Motivational interviewing (MI) is an effective intervention for improving health behavior in a number of domains, and evidence suggests that it may be useful for promoting oral health. The current pilot study was designed to provide initial evidence that, compared with a didactic control intervention, a brief MI-based intervention (BMI) delivered by dental practitioners can yield greater improvements in oral hygiene, health-care utilization, and health outcomes in a population at heightened risk for oral disease.
Either the control intervention or BMI, delivered by a dentist or a dental hygienist, was randomly assigned to 60 individuals in inpatient treatment for alcohol-use disorders. Data were obtained by self-report and by examination at baseline and 4-, 12-, and 24-week follow-up assessments.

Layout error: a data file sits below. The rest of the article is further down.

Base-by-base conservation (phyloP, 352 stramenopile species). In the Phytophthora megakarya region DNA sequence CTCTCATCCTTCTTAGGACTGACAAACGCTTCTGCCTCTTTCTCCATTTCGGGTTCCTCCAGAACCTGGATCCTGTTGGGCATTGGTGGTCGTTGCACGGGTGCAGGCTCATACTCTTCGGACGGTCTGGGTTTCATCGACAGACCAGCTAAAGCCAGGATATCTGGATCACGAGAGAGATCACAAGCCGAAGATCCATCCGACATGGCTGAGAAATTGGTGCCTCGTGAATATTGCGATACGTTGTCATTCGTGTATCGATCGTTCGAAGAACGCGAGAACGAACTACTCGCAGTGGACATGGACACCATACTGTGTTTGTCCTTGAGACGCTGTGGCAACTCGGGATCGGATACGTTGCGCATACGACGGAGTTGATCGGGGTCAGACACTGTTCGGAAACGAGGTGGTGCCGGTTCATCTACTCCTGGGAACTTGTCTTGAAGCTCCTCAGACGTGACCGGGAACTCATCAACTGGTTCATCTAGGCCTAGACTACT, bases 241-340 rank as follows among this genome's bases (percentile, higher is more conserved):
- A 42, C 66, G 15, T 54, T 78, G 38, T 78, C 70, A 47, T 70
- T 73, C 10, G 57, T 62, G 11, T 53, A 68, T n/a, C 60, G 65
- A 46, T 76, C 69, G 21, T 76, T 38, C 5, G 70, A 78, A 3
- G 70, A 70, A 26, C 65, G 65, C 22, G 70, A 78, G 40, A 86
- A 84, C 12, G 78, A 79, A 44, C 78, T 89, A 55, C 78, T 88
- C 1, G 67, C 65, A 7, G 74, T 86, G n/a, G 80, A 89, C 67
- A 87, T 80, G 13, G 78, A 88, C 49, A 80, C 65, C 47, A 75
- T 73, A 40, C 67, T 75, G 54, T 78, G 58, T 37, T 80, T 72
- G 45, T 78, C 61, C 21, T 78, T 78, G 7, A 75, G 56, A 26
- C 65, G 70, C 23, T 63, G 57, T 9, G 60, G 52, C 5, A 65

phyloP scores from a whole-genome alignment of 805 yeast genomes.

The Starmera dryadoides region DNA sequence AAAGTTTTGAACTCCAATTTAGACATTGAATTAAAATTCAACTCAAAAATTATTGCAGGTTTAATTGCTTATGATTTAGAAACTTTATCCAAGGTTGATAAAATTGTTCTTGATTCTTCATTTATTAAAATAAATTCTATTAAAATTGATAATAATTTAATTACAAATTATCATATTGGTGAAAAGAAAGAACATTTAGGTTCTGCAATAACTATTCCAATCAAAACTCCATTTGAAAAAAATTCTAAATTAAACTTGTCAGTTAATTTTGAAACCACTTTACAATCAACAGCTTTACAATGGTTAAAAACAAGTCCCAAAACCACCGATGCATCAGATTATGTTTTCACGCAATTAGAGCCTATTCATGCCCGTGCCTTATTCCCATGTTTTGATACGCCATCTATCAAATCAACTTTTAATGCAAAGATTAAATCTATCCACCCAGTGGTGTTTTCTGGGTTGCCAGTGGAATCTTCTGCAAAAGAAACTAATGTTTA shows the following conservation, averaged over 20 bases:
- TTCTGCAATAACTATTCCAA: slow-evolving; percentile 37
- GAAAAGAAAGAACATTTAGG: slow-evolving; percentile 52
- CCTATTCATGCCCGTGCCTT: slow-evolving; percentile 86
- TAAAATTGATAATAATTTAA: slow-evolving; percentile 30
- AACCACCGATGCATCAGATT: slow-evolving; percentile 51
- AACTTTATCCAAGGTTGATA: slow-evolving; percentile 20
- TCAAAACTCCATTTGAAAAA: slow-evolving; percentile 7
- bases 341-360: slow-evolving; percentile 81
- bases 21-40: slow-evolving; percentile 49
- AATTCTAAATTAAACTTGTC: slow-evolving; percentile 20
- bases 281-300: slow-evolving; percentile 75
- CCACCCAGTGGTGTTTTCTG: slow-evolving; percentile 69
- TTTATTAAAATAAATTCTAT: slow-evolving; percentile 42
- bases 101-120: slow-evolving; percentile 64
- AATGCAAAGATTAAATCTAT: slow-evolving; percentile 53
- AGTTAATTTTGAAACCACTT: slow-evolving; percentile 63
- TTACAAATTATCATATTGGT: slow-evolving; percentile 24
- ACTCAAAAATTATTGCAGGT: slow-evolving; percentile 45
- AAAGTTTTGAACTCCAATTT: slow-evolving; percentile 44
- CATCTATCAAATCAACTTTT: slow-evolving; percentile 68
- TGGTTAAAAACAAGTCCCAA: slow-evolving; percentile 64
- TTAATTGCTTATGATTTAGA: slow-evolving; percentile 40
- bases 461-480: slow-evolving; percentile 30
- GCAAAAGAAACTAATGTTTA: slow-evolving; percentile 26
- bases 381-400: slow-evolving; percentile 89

BMI participants reported significantly more frequent toothbrushing during follow-up than control participants. No other significant effects were found.
These findings indicate that a brief intervention using MI methods can be delivered by dental professionals and has potential utility for promoting improved oral hygiene. Additional research to investigate and further develop MI's potential for promoting oral health appears warranted.